2:2 King of the Jews. Herod considered himself “King of the Jews.” These Persian magi were very important and powerful leaders in the great Persian empire, which had never been subjugated by Rome. They probably appeared in Jerusalem with a large entourage and thus gained quick access to Herod’s court. In fact, there are some historical indications that Persia was at this time threatening Rome along the eastern boundaries of the Roman Empire. No wonder Herod was “troubled, and “all Jerusalem with him” (Matthew 2:3) at the suggestion that Persia might be about to throw its support to a new Jewish king.
2:2 his star. This “star” has been the subject of much speculation. Many have argued that it was a conjunction in 7 B.C. of Jupiter and Saturn (and possibly Mars also) in the constellation Pisces (traditionally associated with Israel). Such a conjunction, however, could not be called a “star.” Others have argued that it was a comet, but these are frequent and would hardly be associated with Israel or the Messiah. Most modern evangelicals probably take it as a special supernatural light of some kind that guided the wise men from Persia to Jerusalem. This theory, however, does not explain why they followed it at all; there was little reason to connect a sudden, slow-moving light in the sky with the promised Jewish king. The magi, expert astronomers as they were, would hardly call such a light a star.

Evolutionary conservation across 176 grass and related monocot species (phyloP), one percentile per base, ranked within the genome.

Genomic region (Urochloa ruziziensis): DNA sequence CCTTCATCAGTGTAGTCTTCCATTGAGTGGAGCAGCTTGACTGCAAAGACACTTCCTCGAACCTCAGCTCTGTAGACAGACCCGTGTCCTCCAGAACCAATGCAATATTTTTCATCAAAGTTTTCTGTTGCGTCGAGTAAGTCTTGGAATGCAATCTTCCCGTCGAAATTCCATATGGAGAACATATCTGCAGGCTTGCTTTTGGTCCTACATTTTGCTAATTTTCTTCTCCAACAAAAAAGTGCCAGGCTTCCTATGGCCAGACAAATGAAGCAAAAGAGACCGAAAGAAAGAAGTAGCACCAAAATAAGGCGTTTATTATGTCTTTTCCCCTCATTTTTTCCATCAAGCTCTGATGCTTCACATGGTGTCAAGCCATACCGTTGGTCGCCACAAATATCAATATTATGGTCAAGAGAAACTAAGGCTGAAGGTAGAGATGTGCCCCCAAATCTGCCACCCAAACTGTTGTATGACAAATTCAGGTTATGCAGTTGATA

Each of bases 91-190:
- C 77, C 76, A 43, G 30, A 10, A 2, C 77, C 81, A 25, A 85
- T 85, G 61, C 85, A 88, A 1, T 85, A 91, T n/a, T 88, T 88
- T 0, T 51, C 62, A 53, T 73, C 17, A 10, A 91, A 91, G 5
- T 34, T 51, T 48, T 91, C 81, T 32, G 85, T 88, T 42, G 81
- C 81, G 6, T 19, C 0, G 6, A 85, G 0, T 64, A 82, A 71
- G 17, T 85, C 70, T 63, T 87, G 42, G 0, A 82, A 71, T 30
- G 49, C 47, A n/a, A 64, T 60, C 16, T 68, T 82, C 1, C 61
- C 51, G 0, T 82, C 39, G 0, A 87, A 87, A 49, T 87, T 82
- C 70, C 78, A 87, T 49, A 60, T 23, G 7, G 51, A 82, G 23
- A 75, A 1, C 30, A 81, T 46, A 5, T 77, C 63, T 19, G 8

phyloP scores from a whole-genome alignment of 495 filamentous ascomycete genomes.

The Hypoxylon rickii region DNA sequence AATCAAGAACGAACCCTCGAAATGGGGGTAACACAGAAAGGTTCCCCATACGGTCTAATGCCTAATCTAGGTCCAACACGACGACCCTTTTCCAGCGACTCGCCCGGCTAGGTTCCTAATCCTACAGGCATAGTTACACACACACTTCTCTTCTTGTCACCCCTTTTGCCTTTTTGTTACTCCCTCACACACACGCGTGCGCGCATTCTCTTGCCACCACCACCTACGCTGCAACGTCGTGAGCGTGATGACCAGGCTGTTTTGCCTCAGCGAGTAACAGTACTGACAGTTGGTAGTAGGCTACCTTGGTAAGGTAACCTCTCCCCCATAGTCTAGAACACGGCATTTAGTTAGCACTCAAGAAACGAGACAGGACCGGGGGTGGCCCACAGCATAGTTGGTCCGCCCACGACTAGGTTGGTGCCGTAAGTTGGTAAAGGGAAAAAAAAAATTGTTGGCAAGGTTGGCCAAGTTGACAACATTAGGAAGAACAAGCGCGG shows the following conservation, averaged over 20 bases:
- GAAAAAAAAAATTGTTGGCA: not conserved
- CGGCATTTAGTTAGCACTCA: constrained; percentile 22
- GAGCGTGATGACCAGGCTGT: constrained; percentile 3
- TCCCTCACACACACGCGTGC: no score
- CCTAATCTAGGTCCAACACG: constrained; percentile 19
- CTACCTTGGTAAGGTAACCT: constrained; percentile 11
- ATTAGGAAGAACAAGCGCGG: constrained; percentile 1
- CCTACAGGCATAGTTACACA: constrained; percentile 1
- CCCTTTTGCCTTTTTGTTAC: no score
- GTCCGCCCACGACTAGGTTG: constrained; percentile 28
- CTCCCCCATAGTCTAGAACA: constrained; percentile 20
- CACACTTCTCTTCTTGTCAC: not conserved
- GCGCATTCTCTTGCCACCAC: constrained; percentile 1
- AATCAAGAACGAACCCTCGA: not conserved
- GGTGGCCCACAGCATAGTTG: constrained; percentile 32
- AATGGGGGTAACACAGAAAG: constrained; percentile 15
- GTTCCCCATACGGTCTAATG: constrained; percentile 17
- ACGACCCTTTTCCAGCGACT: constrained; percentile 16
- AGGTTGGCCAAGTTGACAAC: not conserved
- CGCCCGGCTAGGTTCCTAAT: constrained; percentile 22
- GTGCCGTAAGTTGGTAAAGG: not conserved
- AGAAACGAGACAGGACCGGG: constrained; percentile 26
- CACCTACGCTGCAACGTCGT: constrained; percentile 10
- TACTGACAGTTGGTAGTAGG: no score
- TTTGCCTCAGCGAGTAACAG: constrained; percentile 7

A more likely possibility is that it was a supernova star, shining brightly for a year or more, then fading out again. Such a nova may have appeared in the constellation Virgo, and the magi, familiar already with such Scriptures as Genesis 3:15 (the promised “seed of the woman”), Numbers 24:17 (the promised “Star out of Jacob”), Isaiah 7:14 (the promised virgin-born “God with us”) since the days of both Daniel and Mordecai with their profound influence on the Persian kings could reasonably conclude that this spectacular star was, indeed, “His star,” and thus would prepare a mission to Jerusalem.